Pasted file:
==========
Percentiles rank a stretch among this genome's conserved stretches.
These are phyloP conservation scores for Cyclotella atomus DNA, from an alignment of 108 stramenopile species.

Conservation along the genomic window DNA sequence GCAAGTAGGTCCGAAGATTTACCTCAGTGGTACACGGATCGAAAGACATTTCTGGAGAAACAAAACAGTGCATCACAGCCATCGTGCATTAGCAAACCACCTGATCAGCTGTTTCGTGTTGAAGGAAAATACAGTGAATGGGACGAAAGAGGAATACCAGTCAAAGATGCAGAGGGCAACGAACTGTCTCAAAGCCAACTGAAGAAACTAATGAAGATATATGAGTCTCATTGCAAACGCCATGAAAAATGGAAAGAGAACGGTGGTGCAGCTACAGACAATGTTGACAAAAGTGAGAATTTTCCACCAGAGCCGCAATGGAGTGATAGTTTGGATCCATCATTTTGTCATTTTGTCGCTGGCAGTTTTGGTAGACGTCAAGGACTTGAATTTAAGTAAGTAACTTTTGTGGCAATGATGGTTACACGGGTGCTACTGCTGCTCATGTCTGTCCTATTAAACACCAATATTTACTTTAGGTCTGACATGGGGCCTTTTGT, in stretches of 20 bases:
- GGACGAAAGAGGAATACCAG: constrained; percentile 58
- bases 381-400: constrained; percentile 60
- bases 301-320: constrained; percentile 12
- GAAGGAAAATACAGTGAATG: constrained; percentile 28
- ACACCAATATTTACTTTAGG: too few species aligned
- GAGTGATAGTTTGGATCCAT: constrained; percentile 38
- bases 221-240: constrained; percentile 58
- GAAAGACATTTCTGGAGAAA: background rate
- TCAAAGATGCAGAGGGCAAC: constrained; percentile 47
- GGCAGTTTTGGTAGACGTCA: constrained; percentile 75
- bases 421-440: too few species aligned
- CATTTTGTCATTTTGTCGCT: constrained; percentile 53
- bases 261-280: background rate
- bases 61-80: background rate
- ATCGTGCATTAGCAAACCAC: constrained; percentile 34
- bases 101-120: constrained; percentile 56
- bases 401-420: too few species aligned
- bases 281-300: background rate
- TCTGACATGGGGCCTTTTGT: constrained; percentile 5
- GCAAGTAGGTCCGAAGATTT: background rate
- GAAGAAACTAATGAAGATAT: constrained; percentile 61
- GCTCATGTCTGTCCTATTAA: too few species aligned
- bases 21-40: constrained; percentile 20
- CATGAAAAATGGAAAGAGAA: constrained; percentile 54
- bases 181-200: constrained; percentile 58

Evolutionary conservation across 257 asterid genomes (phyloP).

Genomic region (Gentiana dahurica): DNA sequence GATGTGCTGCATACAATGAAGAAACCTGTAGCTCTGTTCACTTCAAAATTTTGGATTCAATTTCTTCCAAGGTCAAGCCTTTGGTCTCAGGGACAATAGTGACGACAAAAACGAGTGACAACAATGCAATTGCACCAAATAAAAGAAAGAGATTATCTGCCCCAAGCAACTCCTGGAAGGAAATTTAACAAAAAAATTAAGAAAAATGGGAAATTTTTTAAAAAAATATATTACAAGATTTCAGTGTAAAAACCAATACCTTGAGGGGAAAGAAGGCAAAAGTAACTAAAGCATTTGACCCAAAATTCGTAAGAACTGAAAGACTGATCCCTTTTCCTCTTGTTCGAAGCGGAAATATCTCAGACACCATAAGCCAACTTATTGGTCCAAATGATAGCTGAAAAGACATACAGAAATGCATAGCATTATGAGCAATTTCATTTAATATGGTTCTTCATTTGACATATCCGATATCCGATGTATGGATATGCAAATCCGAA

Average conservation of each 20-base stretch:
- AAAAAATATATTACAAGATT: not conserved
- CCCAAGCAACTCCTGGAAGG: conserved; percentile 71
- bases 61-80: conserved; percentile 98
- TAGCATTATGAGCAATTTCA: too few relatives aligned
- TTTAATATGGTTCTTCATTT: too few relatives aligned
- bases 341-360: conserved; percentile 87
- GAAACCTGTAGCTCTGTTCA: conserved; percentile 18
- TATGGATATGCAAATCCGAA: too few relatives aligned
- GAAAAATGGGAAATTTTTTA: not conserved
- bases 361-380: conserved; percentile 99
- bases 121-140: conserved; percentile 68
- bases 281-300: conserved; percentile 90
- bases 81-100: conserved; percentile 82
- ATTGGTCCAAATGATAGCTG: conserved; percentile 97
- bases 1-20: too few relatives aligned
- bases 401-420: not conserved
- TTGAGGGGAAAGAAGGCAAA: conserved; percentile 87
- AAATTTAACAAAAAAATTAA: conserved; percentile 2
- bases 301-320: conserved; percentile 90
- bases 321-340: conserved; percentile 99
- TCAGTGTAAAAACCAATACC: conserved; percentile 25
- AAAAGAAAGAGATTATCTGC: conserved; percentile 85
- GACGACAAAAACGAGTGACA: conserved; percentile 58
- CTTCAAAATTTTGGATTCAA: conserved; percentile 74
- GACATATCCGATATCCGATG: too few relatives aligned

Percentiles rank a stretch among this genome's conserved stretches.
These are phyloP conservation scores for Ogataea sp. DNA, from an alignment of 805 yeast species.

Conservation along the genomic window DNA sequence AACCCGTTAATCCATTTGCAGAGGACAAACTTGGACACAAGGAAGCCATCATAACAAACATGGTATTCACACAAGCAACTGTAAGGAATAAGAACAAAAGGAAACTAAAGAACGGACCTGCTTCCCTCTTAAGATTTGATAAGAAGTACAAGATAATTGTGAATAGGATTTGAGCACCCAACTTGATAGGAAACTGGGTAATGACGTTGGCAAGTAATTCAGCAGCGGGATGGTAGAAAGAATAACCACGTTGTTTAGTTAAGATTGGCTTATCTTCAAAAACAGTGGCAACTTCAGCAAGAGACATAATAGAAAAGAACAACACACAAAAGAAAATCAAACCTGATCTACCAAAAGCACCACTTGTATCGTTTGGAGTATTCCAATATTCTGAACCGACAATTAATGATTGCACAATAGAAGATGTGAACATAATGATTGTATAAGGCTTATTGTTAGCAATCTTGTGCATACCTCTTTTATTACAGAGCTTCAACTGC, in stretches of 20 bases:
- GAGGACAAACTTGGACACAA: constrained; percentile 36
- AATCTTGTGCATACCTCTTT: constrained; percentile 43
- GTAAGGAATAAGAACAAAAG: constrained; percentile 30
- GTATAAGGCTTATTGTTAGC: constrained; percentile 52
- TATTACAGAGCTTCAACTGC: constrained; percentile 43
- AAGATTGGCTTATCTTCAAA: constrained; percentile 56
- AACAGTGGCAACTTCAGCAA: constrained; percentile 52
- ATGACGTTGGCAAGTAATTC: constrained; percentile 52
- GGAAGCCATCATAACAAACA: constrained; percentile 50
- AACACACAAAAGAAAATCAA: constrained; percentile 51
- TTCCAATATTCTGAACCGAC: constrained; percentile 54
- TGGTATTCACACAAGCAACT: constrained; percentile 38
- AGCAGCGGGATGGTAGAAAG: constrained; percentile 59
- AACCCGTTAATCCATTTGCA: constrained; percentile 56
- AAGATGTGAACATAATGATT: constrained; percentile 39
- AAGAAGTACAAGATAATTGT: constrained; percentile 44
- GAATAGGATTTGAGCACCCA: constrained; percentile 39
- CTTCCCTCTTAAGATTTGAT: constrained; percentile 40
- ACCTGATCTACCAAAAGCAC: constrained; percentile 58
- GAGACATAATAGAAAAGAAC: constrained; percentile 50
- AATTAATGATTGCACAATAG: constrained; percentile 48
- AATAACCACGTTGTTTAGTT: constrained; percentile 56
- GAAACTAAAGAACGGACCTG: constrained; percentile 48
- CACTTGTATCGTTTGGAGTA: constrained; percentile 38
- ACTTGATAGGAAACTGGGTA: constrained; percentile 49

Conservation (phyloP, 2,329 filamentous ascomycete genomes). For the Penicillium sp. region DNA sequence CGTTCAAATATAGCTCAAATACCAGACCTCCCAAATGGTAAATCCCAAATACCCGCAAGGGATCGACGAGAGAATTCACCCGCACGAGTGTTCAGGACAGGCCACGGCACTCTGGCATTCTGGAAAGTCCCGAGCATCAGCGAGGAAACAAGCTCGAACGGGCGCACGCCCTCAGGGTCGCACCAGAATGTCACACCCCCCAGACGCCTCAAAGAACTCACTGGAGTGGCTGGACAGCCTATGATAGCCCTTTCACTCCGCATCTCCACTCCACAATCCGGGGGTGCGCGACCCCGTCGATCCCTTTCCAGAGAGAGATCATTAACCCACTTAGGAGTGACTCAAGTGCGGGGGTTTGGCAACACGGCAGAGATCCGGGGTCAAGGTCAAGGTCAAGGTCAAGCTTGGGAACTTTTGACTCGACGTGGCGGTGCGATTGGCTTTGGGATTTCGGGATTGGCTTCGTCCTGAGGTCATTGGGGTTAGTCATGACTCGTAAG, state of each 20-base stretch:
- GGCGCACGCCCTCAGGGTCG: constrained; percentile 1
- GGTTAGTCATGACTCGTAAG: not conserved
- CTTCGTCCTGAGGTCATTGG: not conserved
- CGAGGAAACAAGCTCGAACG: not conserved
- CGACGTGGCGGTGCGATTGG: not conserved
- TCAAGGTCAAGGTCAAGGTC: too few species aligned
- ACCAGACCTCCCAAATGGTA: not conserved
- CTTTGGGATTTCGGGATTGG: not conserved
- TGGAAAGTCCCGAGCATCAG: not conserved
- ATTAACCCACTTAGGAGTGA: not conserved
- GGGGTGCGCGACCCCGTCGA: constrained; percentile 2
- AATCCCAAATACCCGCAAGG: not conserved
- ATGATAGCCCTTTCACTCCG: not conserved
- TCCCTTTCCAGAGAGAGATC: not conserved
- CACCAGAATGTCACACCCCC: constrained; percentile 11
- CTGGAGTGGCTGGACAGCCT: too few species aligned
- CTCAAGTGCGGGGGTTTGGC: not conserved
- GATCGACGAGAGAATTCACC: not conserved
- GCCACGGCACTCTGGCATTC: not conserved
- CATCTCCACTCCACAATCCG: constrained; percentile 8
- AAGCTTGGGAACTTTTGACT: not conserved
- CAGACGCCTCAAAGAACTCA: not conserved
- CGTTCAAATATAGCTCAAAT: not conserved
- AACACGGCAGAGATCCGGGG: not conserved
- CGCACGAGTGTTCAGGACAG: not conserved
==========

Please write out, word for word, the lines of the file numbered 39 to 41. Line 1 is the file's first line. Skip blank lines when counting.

- TATGGATATGCAAATCCGAA: too few relatives aligned
- GAAAAATGGGAAATTTTTTA: not conserved
- bases 361-380: conserved; percentile 99